Joshua’s story continues as his eponymous book begins. We’ve heard of Joshua already, going back to Exodus 17, so we know that Joshua is in the generation that exited Egypt under Moses’ leadership. He was likely a leader within the Israelite community already, as his first mention places him as a military leader during the battle with the Amalekites. From there, he becomes Moses’ servant (Numbers 11:28) and is selected as one of the twelve spies in Numbers 13. He brings a positive report, though it is rejected by the ten spies as well as the people of Israel.

Joshua 1, then, is not his introduction but his time to step out of the shadows and into the leading role. In doing so, God charges him to be “strong and courageous.” God repeats Himself three times (1:6, 1:7, 1:9) in commanding this—which means that He is quite serious about it. Strong here is connected to “binding tightly” or “being firm.” It’s not just about physical strength but also about mental and emotional fortitude. It is strength as a spiritual value. Courageous is connected to having a firm heart, a decided heart. Joshua is commanded by God to firm, to hold tightly, to be decided. And if God saying so three times is not enough, the people tell him the same thing. Just once, though.

In Focus:

Having said all that about Joshua, let us put the focus on the hero of the book of Joshua. His name is found in Joshua 1:1, 1:9, 1:11, 1:13, 1:15, and 1:17. Who is it? It is YHWH, the Lord God of Israel. While the book of Joshua looks, at first glance, like a chronicle of the exploits of the Joshua the Conqueror, it is actually the covenant fulfillment record of the God of Israel.

Remember, after all, that Deuteronomy is a record of the covenant between YHWH (the divine name of the God of Israel) and the people of Israel. This is a bilateral, or “if-then” covenant. If the people do this, then God will do that. The first “if” is on God’s part: He must deliver the people into the land first. Then the covenant as stated becomes operative. Take a look, then, at Joshua 1:2-3. God reminds Joshua of His promise to the people of Israel. Throughout this chapter, we see two things restated: the promise of God to be faithful to His covenant, and the promise of the Israelites to act just like they have for forty years (Joshua 1:17).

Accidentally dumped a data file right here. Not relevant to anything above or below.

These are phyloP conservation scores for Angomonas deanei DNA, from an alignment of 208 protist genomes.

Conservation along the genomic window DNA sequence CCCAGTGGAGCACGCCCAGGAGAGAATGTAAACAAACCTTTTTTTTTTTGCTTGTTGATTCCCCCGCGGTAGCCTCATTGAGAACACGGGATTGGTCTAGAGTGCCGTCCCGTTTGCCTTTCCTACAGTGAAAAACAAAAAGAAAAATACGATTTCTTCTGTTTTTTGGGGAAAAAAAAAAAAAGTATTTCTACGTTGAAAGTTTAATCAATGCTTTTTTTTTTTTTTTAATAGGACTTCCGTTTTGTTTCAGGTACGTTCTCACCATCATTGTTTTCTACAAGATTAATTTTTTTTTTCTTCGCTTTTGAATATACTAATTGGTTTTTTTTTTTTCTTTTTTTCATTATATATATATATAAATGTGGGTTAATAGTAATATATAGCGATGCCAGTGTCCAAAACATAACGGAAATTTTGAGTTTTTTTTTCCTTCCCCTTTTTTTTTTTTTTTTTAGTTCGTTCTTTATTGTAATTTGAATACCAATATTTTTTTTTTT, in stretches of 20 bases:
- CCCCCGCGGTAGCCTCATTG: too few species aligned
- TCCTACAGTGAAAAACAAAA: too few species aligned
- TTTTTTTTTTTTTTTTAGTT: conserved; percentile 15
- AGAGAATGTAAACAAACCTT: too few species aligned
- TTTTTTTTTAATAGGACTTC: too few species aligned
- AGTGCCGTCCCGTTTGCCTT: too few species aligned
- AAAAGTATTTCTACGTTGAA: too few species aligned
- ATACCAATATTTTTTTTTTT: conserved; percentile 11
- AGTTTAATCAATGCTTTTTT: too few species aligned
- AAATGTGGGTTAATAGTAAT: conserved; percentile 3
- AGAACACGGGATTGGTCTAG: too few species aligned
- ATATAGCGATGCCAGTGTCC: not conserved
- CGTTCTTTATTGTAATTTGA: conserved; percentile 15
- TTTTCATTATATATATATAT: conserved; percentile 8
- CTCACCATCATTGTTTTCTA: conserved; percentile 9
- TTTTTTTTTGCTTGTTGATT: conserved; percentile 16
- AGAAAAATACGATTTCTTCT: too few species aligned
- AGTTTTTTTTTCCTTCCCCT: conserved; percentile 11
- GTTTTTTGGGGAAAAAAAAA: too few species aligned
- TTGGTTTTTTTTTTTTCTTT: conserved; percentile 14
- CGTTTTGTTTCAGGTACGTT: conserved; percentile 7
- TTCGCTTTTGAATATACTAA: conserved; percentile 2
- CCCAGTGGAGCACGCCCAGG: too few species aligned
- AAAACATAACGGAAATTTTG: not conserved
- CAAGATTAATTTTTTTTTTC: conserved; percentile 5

Despite this, God remains faithful to Himself and His Word.

In Practice:

Practically speaking, we should take courage and strength from the promises of the Faithful One, the Lord God Almighty. We either live in complacent times or in strange and interesting ones. If it appears easy to walk in obedience to God, let us take courage to re-examine whether or not we truly are being faithful to God. After all, it is not uncommon for the church-at-ease to falter in our obedience. The history of the “Bible belt” or other zones of Christendom demonstrate that quite well.

If we live in strange and interesting times (a euphemism for difficult days), then we need strength. Strength to stand as the world falters around us, strength to trust that God has our eternity in His hand. After all, if eternity is in His hand, then next Tuesday will be right as well. Right, of course, in His perspective. Not necessarily ours.

Living with courage and strength will drive us to proclaim the word of God no matter what befalls us. As we look at Joshua, he was given one conditional command. One thing to draw his strength from: the book of the law given by God. In other words, the covenant. He had God’s promises, God’s words, to keep in his mind and on his lips. Let us do that, and so draw others to the same covenant. The God of the Promise did not change when the human leadership changed, and it will not change no matter how the seasons pass.

In Nerdiness:

A few thoughts:
1. Dimensions of the Promised Land? From the “Wilderness” to Lebanon, as far as the Euphrates and the Mediterranean. Assuming, of course, that “Mediterranean” is the right idea for the Great Sea and it’s not the Atlantic. Which is probably a reasonable assumption. We never saw Israel stretch that far, but…